Back in our current home town we go out to change some money.

During our wine tasting I preferred the view over the wines...
We do this in a supermarket. The moment the clerk understands that I want to change $200 he opens a drawer and pulls out a 20 centimetre high stack of 1000 Kyat notes, handing 240 of them over to me. I immediately feel like Scrooge McDuck with an urge to build my own money warehouse...

For dinner we go back to Sun Rise restaurant again, momentarily they are suffering from a power outage and everything is lit by candles and oil lamps. Romantic. Trudy has the Grilled Fish Inle Style and the smile on her face tells me that it tastes fantastic, the fish is so big however that she can hardly manage emptying her plate. The amount on the bill is 8300 Kyats, including two meals and some drinks. Accidentally I pay 1000 Kyats too much, the waiter returns as soon as he finds out, bringing me back my money, telling me I have made a mistake. Tipping isn’t usual in Myanmar, but we like these people so much that we would like to give them something anyway. I tell the waiter that we want to reward his honesty and therefor he can keep the change, which is 700 Kyats. Upon hearing this news the waiter’s wife (and cook of the restaurant) comes out to thank us as well and we are afraid that they won’t let us leave at all anymore. With a very good feeling we stroll back to the hotel, where we have a nice shower. While I’m in the shower the power fails again, leaving me tapping around to find my towel. We call it an early night and I’m hoping I can sleep off the last remains of the cold of which I’ve been recovering for the last days.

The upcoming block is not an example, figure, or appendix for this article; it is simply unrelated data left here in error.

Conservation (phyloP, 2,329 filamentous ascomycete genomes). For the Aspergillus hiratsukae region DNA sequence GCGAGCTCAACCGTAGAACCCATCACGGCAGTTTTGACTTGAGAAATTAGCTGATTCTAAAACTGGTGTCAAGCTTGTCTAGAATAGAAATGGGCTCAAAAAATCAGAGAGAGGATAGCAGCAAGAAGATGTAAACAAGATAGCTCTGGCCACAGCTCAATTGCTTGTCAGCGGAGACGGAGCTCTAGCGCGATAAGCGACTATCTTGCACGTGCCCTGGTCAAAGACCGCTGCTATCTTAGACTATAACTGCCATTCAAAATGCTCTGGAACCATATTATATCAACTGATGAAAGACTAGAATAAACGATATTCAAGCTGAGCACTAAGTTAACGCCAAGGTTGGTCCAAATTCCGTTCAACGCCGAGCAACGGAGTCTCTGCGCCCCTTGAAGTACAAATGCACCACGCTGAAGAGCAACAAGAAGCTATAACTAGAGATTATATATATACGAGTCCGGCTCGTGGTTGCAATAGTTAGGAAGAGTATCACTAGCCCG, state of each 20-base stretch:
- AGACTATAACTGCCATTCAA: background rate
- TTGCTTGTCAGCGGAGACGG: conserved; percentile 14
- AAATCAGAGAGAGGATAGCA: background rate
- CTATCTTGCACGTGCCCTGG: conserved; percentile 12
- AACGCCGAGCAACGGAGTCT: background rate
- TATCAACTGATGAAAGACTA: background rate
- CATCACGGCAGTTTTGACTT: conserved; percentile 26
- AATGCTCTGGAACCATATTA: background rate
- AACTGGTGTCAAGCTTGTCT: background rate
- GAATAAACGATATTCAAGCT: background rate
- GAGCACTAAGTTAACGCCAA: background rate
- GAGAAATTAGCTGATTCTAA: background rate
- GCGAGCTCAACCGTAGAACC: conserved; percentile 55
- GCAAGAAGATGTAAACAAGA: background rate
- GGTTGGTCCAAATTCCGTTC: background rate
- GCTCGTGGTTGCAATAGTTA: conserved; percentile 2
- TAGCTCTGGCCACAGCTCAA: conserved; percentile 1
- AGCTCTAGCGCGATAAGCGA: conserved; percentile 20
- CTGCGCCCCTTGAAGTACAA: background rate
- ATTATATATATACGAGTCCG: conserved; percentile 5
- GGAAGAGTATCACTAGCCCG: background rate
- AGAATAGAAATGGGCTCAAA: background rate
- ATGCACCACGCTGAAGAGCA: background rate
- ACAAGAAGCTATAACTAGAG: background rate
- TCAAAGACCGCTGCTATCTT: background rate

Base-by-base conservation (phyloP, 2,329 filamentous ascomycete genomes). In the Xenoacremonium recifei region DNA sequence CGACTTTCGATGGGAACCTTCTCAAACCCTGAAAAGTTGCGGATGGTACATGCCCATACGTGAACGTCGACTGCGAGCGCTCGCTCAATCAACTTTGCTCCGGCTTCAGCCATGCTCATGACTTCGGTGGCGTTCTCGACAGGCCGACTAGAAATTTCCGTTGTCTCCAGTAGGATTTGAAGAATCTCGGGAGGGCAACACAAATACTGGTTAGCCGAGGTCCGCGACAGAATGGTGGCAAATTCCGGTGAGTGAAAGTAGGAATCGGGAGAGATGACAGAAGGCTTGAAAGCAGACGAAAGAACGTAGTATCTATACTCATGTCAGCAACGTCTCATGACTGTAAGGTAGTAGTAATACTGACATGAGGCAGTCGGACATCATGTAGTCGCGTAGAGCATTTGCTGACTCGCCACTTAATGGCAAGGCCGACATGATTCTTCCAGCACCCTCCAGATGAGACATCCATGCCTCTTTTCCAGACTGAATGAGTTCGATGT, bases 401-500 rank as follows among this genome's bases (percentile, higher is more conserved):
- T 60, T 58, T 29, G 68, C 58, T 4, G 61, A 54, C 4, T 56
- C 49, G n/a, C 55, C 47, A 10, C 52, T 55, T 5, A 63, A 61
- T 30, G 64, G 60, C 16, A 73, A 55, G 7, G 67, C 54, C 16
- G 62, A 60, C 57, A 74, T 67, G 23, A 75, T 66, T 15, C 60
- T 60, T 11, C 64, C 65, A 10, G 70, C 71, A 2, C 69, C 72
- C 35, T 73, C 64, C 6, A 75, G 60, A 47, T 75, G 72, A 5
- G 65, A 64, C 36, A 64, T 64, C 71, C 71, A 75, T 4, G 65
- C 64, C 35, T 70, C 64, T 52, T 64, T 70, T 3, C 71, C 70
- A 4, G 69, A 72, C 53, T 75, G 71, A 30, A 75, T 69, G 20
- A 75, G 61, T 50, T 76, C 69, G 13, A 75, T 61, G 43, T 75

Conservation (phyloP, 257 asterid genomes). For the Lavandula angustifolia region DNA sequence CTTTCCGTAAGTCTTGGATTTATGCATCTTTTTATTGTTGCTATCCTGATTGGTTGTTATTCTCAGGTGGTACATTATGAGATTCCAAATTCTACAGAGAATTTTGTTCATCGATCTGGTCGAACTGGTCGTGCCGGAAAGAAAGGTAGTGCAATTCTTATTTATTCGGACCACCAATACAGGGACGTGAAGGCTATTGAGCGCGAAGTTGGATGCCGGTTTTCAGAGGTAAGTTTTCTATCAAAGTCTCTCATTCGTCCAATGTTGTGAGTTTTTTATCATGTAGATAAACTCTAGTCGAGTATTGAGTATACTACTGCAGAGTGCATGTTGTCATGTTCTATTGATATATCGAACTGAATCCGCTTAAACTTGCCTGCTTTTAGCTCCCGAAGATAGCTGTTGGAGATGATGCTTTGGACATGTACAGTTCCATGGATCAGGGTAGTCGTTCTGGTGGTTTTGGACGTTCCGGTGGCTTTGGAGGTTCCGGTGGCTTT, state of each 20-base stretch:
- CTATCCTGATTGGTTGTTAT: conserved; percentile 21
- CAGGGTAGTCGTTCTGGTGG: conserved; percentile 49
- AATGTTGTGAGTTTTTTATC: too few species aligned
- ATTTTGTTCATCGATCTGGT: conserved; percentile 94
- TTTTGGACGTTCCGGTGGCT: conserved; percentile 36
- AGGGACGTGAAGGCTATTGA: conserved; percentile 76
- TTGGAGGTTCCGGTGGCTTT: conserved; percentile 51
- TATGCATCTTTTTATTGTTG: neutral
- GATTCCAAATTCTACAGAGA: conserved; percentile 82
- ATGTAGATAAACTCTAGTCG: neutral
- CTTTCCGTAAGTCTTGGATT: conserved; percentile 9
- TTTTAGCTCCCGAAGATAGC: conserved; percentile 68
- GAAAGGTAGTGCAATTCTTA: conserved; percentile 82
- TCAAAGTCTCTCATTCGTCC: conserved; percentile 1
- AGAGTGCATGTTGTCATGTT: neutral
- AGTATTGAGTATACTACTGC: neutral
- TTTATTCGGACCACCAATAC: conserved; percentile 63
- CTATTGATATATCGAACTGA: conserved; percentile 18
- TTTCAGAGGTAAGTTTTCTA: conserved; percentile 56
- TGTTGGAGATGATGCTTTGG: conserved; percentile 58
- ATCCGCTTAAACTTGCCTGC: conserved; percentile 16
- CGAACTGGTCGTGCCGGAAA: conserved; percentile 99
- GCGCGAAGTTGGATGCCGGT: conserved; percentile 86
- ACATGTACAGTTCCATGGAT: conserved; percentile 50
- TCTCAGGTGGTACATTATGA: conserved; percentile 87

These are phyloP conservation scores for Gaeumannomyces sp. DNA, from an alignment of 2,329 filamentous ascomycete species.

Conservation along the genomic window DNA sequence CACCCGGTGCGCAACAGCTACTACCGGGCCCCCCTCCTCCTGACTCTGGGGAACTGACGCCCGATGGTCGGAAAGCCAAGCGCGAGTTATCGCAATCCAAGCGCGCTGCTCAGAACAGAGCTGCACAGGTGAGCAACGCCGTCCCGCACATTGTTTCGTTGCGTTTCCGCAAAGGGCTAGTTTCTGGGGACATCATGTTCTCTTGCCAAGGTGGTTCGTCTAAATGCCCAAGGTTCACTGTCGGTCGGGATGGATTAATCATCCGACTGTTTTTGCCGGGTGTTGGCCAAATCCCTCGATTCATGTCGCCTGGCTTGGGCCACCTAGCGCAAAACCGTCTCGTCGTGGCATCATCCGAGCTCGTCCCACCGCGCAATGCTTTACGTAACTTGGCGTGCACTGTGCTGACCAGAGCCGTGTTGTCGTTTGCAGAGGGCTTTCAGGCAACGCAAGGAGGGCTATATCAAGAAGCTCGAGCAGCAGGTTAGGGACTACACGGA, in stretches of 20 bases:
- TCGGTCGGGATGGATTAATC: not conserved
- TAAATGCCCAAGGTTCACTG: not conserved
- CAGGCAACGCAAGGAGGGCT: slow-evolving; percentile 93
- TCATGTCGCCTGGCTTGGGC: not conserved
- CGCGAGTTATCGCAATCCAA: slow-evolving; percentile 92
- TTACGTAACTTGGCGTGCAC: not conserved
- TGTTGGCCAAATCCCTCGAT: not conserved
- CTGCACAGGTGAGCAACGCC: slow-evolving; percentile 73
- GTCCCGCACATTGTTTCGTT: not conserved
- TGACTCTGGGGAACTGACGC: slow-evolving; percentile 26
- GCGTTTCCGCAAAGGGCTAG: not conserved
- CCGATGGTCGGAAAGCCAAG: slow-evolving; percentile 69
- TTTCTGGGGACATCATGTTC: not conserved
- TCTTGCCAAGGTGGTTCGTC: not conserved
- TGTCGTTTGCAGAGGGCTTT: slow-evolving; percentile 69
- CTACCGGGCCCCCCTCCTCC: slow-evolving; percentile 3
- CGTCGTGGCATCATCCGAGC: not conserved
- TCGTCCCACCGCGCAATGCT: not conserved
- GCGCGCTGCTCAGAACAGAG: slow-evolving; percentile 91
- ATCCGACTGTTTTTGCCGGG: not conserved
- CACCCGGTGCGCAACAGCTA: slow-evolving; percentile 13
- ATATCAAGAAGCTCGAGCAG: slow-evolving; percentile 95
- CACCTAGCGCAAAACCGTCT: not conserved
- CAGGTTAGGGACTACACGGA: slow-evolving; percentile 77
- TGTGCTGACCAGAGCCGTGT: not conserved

tvillingmarit says:
Ok washing wine bottles by hands..... may bee this is why the wine had a hint of cat pee?
Posted on: Oct 06, 2008
glennisnz says:
Im surprised to find there is such a thing a Burmese WineI wonder did your travel companion have to return early to Holland for tooth repairs, or was he able to get suitable repairs done in Burma and continue his trip?
Posted on: Oct 05, 2008
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Pao women are weeding the garlic f…
Pao women are weeding the garlic …
One of the 2478 pagodas at Kakku.
One of the 2478 pagodas at Kakku.
A tree has grown from one of the a…
A tree has grown from one of the …
This wild boar discovered the reli…
This wild boar discovered the rel…
All these Buddha images are waitin…
All these Buddha images are waiti…
Our beautiful guide Susu in her re…
Our beautiful guide Susu in her r…
Kakku, as good as it gets...
Kakku, as good as it gets...
The custard fruit, the floral coun…
The custard fruit, the floral cou…
During our wine tasting I preferre…
During our wine tasting I preferr…
Nyaung Shwe Restaurants, Cafes & Food review
You want great food for free? This is as close as you are going to get!
After more than a week of Burmese food, my Dutch stomach craved something Western. Somewhere in Nyaungshwe I had seen a sign that said "Pancakes" and … read entire review
Nyaung Shwe